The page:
These resources are for you, and for your network of partners in the community. So far, we’ve invested nearly $60 million dollars in 30 local governments that are now leading multi-sector coalitions to implement CVI strategies. I believe Mayor [Quinton] Lucas is leading one of these efforts in Kansas City. We’re reaching jurisdictions impacted by violence across the country, from Los Angeles to Orlando, Baton Rouge to Boston. We’re advancing safety in some of our nation’s largest cities, as well as in rural communities and smaller metro areas where we know the needs are different but also great.
No matter the size of the city, collaboration is a core element of this work. Nearly two-thirds of our fiscal year 2023 grantees have established partnerships with law enforcement, more than a quarter are engaging with prosecutors’ offices and many are working with research partners. The CVI initiative also delivers hands-on assistance to current grantees and to jurisdictions that aren’t grantees, helping to ensure that all communities have access to the support they need to implement these lifesaving interventions.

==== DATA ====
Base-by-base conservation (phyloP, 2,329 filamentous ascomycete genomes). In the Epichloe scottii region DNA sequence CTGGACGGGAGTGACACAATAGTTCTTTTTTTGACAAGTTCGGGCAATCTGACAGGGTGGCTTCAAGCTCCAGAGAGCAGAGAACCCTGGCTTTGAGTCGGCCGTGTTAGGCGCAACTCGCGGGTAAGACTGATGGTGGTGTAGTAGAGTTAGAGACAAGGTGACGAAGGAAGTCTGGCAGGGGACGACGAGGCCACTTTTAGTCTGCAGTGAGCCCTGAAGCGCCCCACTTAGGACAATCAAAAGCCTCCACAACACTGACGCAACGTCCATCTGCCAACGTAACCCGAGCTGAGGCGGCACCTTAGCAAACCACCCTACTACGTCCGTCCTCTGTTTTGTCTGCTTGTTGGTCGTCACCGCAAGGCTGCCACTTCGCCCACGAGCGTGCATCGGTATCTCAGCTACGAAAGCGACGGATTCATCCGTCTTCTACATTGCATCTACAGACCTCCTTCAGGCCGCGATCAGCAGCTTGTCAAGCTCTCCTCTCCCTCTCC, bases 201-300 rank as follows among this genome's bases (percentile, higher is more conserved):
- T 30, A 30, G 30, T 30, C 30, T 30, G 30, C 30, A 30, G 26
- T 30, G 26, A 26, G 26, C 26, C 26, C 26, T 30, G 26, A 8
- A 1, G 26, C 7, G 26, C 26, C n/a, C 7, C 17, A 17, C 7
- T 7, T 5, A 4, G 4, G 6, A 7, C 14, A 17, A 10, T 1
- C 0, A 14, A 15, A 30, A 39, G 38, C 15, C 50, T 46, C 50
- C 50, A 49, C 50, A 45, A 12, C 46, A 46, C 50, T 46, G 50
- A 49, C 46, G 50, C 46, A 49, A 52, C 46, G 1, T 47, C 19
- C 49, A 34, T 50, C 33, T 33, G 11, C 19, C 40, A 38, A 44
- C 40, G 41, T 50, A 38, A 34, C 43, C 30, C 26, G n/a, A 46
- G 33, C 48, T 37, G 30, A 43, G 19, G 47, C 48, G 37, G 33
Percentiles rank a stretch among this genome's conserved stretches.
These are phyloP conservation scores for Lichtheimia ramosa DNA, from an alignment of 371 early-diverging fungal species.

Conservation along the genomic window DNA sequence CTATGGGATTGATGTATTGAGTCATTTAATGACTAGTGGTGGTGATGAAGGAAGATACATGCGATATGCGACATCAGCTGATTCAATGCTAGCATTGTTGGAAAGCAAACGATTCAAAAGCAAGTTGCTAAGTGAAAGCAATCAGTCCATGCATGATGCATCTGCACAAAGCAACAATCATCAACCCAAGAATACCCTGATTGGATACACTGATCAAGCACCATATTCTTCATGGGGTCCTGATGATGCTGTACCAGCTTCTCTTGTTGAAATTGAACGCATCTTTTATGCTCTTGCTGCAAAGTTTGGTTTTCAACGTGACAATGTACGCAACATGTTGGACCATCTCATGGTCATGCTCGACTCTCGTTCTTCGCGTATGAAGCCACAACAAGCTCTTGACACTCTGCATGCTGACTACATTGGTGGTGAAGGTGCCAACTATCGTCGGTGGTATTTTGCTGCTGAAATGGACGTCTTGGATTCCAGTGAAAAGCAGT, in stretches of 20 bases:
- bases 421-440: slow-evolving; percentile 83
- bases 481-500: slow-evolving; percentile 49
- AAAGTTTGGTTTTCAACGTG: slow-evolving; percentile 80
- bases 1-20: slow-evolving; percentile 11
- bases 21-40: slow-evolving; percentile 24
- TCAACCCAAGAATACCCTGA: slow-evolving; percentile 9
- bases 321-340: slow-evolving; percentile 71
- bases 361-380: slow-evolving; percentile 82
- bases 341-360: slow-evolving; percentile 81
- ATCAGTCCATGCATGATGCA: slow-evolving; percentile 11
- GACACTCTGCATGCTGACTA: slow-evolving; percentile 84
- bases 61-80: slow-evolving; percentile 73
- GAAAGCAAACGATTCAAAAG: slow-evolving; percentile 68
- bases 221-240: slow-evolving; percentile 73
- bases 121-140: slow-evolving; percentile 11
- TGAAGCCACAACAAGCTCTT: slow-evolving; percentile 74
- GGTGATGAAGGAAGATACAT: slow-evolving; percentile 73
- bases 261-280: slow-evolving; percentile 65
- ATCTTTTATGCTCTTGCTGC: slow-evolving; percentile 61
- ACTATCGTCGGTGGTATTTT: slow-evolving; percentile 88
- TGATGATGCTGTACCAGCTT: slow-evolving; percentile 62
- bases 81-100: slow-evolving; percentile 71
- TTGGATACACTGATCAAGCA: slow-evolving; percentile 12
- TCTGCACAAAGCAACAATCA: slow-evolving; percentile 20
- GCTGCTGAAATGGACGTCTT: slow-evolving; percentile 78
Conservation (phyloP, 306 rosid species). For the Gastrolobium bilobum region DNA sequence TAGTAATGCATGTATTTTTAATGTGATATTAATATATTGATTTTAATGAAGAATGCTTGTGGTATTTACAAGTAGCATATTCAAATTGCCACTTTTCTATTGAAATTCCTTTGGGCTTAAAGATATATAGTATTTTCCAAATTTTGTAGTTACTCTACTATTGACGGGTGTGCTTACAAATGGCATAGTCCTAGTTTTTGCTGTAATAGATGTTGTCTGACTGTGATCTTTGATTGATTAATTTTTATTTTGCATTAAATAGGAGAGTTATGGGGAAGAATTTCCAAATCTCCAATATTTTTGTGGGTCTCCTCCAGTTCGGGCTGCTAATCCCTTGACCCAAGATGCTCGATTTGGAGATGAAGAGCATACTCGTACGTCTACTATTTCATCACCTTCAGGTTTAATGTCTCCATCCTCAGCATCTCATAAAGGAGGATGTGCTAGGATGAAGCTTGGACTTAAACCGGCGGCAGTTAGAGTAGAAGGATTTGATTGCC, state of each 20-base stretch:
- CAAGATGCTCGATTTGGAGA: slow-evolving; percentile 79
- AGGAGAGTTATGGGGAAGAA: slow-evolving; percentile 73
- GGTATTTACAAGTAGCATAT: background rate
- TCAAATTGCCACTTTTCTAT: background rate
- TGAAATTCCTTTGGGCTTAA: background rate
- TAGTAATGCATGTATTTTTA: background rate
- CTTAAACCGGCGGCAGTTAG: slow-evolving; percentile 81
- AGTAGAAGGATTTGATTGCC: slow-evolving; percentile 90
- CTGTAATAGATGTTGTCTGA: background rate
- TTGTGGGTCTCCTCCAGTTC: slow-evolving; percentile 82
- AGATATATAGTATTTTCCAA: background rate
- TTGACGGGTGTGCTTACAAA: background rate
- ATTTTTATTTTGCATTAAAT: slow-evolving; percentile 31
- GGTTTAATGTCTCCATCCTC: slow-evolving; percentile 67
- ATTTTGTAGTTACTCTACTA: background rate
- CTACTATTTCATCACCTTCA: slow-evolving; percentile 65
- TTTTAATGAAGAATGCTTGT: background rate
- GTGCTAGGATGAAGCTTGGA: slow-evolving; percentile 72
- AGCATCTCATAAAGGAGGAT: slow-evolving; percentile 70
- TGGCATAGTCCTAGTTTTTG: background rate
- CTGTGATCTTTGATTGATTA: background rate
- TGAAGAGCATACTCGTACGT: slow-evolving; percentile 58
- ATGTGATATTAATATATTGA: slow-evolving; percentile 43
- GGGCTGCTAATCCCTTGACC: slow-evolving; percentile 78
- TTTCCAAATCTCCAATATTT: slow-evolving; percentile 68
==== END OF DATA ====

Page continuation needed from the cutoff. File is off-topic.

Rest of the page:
As you know so well, this is complex works that demands a community-wide response, and success depends on the expertise and credibility of people who have lived through these challenges. This is why we are so fortunate to have Eddie Bocanegra serving as Senior Advisor for Community Violence Intervention and guiding our efforts at OJP. Many of you may know Eddie from his groundbreaking work at READI Chicago. As documented by rigorous research by the University of Chicago, READI participants saw large reductions in arrests and victimizations, and every dollar invested in the program returned roughly four dollars in societal benefits.
We’re seeing promising results from evaluations of other CVI models too, and through our National Institute of Justice, we will continue to build the base of research so that we can continue to learn what works to save lives.
Thanks to the Bipartisan Safer Communities Act (BSCA), which I am sure you’ll hear more about from Rob, we will continue investing in CVI, as well as other violence reduction programs, including the Byrne State Crisis Intervention Program (SCIP). Byrne SCIP was created by the BSCA to support state crisis intervention efforts, including Extreme Risk Protection Order (ERPO) programs that are designed to keep guns out of the hands of those who pose a threat to themselves or others.